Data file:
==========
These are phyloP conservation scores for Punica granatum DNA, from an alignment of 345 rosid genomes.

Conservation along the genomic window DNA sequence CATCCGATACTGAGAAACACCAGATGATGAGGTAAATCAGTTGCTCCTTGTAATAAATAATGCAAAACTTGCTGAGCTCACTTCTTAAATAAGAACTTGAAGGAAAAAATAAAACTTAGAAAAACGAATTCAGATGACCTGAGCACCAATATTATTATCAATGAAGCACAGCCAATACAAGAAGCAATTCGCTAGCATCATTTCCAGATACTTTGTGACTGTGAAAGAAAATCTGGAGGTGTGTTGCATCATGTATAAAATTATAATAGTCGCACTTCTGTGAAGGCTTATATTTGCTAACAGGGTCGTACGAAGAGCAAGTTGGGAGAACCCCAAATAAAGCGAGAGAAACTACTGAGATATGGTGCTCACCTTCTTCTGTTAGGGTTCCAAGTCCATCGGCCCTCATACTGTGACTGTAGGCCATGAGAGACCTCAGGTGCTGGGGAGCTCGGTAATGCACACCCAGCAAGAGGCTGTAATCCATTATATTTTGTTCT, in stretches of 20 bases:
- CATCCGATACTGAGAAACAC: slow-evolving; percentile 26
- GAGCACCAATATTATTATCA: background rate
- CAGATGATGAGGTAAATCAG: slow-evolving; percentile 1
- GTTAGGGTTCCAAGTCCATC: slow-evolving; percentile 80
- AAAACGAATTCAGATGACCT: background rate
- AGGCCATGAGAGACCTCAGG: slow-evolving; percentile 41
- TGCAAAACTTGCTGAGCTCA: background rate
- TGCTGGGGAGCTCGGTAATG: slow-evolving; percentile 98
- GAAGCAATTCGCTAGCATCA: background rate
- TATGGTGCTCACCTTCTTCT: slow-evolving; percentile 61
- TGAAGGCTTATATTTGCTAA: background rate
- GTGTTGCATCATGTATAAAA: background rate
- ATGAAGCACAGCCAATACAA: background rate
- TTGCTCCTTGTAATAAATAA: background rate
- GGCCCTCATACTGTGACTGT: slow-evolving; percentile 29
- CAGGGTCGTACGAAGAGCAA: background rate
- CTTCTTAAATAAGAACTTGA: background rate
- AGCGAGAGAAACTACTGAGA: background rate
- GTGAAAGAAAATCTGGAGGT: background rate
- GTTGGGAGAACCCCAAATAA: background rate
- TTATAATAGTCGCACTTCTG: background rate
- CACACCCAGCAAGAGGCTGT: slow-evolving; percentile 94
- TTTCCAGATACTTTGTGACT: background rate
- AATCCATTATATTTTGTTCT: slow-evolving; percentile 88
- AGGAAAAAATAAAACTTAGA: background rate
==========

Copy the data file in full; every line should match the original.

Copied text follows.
These are phyloP conservation scores for Punica granatum DNA, from an alignment of 345 rosid genomes.

Conservation along the genomic window DNA sequence CATCCGATACTGAGAAACACCAGATGATGAGGTAAATCAGTTGCTCCTTGTAATAAATAATGCAAAACTTGCTGAGCTCACTTCTTAAATAAGAACTTGAAGGAAAAAATAAAACTTAGAAAAACGAATTCAGATGACCTGAGCACCAATATTATTATCAATGAAGCACAGCCAATACAAGAAGCAATTCGCTAGCATCATTTCCAGATACTTTGTGACTGTGAAAGAAAATCTGGAGGTGTGTTGCATCATGTATAAAATTATAATAGTCGCACTTCTGTGAAGGCTTATATTTGCTAACAGGGTCGTACGAAGAGCAAGTTGGGAGAACCCCAAATAAAGCGAGAGAAACTACTGAGATATGGTGCTCACCTTCTTCTGTTAGGGTTCCAAGTCCATCGGCCCTCATACTGTGACTGTAGGCCATGAGAGACCTCAGGTGCTGGGGAGCTCGGTAATGCACACCCAGCAAGAGGCTGTAATCCATTATATTTTGTTCT, in stretches of 20 bases:
- CATCCGATACTGAGAAACAC: slow-evolving; percentile 26
- GAGCACCAATATTATTATCA: background rate
- CAGATGATGAGGTAAATCAG: slow-evolving; percentile 1
- GTTAGGGTTCCAAGTCCATC: slow-evolving; percentile 80
- AAAACGAATTCAGATGACCT: background rate
- AGGCCATGAGAGACCTCAGG: slow-evolving; percentile 41
- TGCAAAACTTGCTGAGCTCA: background rate
- TGCTGGGGAGCTCGGTAATG: slow-evolving; percentile 98
- GAAGCAATTCGCTAGCATCA: background rate
- TATGGTGCTCACCTTCTTCT: slow-evolving; percentile 61
- TGAAGGCTTATATTTGCTAA: background rate
- GTGTTGCATCATGTATAAAA: background rate
- ATGAAGCACAGCCAATACAA: background rate
- TTGCTCCTTGTAATAAATAA: background rate
- GGCCCTCATACTGTGACTGT: slow-evolving; percentile 29
- CAGGGTCGTACGAAGAGCAA: background rate
- CTTCTTAAATAAGAACTTGA: background rate
- AGCGAGAGAAACTACTGAGA: background rate
- GTGAAAGAAAATCTGGAGGT: background rate
- GTTGGGAGAACCCCAAATAA: background rate
- TTATAATAGTCGCACTTCTG: background rate
- CACACCCAGCAAGAGGCTGT: slow-evolving; percentile 94
- TTTCCAGATACTTTGTGACT: background rate
- AATCCATTATATTTTGTTCT: slow-evolving; percentile 88
- AGGAAAAAATAAAACTTAGA: background rate